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Comedy Central's The Glass Ceiling game gets way too real.

Here's a funny video with an extremely valid point.

Remember how companies used to market board games in the '90s?

They were commercials filled with cheesy music, bad acting, and unrealistic expectations of how much fun you'd actually have playing the game. Last week, Comedy Central released its own board game commercial, promoting The Glass Ceiling game for girls. The hilarious parody video tackles those commercial hallmarks while hitting the girls in it with a harsh dose of grown-up reality about wage gaps and women in the workplace.


GIFs from Comedy Central/YouTube.

In the video, the girls start off with big aspirations, only to learn of some of the workplace's less-awesome aspects.

One girl is shown reading a card that says, "Your Ivy League education hasn't gone unnoticed; it makes your boss Doug feel emasculated. The promotion goes to Blake, who didn't even get a degree. Move back 1 space." Another one of the girls is made to wrestle with what she'd do if her boss sexually harassed her.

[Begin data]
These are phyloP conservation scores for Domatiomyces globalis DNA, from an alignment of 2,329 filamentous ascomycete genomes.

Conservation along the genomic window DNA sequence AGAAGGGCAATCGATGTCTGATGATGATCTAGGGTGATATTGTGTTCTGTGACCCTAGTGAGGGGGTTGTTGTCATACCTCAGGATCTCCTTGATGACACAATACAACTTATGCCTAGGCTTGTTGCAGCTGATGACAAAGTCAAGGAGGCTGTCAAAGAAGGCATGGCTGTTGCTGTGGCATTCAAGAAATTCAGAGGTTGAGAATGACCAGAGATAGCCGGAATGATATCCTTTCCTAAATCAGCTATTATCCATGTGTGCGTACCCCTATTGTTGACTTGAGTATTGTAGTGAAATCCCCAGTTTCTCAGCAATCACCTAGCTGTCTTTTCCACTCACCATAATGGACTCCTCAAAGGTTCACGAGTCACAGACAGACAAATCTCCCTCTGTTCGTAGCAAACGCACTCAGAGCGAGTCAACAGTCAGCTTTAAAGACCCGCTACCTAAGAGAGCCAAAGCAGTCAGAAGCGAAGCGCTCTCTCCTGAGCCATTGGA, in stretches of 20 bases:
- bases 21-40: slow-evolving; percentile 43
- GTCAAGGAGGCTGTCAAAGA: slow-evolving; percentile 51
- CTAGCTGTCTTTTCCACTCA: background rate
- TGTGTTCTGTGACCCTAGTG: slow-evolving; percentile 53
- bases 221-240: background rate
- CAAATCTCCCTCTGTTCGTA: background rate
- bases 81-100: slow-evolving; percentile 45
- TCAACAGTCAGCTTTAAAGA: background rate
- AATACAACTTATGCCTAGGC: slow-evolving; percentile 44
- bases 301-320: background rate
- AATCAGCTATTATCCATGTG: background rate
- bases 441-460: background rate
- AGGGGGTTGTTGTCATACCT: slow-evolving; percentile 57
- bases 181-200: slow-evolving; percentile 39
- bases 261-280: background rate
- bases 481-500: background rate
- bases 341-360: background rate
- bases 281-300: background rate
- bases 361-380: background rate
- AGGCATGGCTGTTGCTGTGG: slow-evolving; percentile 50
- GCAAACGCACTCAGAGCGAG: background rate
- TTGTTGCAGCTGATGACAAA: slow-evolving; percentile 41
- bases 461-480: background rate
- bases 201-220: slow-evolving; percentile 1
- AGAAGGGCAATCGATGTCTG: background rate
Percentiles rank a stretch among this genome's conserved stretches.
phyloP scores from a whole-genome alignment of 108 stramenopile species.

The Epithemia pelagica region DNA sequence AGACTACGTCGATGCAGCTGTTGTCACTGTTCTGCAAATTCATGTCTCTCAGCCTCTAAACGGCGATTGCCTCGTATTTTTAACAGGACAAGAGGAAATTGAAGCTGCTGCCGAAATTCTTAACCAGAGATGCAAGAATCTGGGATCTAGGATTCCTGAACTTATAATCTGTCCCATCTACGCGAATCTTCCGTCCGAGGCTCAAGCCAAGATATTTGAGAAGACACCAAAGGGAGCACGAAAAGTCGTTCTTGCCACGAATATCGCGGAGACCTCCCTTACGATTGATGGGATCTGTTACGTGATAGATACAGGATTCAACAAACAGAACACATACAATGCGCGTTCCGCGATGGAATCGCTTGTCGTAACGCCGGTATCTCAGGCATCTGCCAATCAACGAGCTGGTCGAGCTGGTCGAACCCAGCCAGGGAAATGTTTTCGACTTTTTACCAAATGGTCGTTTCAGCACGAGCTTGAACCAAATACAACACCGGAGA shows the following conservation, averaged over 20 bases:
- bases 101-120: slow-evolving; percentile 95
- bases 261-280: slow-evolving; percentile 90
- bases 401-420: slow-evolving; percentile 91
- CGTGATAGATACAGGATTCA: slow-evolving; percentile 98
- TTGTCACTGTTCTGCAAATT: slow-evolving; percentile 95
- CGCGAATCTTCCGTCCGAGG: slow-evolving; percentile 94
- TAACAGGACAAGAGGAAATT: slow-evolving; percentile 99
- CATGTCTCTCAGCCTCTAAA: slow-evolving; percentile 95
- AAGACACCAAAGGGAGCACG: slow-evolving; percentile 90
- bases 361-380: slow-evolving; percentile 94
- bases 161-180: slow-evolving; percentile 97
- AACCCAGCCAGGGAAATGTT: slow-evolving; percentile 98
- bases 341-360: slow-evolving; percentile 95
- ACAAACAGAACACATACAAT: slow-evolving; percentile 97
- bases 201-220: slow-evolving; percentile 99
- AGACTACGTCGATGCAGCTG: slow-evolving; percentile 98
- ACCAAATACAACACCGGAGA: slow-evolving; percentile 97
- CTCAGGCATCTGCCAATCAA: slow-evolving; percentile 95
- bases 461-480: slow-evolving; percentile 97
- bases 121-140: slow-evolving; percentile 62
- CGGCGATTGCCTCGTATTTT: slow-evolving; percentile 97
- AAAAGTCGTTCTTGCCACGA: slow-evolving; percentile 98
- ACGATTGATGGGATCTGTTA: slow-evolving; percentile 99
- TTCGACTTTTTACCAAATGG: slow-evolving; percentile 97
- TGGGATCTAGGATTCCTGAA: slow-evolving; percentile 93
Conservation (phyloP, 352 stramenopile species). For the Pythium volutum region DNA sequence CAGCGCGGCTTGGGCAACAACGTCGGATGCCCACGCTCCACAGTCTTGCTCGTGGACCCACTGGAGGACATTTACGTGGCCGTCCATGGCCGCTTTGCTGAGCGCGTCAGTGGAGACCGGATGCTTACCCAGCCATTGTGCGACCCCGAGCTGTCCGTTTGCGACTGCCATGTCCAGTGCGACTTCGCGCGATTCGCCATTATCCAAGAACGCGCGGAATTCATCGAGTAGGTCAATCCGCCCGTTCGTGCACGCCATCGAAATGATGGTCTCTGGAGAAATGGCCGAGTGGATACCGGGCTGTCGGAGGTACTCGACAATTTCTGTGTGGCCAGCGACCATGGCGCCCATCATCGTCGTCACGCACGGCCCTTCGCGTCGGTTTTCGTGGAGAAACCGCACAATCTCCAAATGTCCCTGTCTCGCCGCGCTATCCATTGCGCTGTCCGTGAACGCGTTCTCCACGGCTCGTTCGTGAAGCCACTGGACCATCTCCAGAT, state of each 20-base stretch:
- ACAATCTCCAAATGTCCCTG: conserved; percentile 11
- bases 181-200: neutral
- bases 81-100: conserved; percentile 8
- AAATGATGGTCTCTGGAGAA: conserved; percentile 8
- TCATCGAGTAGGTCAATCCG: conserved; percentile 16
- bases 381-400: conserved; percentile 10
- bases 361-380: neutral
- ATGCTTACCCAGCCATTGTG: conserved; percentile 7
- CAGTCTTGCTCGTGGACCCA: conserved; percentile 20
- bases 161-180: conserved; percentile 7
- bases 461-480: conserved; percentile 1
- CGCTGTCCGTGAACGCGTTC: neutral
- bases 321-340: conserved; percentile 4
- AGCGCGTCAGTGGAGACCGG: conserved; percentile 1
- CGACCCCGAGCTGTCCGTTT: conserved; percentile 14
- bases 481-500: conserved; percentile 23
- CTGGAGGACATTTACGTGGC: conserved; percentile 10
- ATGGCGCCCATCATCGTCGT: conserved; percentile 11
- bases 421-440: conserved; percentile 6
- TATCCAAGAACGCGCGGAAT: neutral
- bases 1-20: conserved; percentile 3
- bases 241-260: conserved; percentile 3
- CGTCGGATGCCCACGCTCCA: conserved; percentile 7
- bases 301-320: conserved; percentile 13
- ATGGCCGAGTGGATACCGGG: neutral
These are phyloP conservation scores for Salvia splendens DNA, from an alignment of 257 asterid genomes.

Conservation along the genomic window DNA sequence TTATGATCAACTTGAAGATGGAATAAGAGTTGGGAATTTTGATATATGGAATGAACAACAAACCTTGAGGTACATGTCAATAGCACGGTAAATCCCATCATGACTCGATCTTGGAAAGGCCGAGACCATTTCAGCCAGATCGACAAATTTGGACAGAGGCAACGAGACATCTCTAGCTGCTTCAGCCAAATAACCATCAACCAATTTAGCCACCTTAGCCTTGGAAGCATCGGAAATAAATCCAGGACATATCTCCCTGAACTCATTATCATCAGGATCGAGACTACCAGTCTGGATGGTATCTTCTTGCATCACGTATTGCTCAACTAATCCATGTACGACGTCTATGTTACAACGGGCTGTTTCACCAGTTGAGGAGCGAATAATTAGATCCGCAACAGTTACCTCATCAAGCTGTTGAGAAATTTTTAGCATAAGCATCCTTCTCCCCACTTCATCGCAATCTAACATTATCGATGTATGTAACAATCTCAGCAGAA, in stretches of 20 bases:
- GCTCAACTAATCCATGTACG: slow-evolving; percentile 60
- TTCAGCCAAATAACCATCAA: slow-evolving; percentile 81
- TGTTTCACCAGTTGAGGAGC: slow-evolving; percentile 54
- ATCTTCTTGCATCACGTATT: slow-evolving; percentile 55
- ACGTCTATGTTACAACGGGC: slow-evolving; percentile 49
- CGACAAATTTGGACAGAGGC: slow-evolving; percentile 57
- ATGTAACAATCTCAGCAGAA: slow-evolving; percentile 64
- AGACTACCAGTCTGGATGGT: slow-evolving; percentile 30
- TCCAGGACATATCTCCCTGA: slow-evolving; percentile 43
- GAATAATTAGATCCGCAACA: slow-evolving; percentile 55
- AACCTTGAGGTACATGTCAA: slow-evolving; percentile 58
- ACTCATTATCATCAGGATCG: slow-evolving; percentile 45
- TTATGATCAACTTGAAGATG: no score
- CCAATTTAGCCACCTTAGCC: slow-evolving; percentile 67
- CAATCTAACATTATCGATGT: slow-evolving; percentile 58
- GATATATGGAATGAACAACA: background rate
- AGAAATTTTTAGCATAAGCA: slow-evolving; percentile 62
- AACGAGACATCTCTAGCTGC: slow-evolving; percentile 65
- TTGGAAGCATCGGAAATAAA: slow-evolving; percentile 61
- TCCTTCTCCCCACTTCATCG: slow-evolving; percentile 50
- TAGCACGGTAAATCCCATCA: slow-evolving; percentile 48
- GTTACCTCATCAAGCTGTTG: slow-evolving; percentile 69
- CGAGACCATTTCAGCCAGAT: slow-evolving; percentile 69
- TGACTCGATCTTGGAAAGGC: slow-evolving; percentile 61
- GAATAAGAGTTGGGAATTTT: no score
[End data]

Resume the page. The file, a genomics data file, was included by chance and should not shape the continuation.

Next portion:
Womp-womp.

"It's funny because it's true" is a bit of a cliché, but — well — it's funny because it's true.

There's no shortage of evidence that the "glass ceiling" in the workplace still exists. Whether this is marked by the fact that while women earn nearly 60% of all undergraduate and master's degrees (clearly, they're ambitious), they make up less than 15% of executives and less than 5% of Fortune 500 CEOs, or whether it's the fact that 1 in 3 women aged 18-34 has been sexually harassed in the workplace — there's still a ways to go before we reach true gender equality.

Smash the glass ceiling!

Check out the smart, must-watch video below.

via Lady A / Twitter and Whittlz / Flickr

In one of the most glaringly hypocritical moves in recent history, the band formerly known as Lady Antebellum is suing black blues singer Anita "Lady A" White, to use her stage name she's performed under for over three decades.

Lady Antebellum announced it had changed its name to Lady A on June 11 as part of its commitment to "examining our individual and collective impact and marking the necessary changes to practice antiracism."

Antebellum refers to an era in the American south before the civil war when black people were held as slaves.

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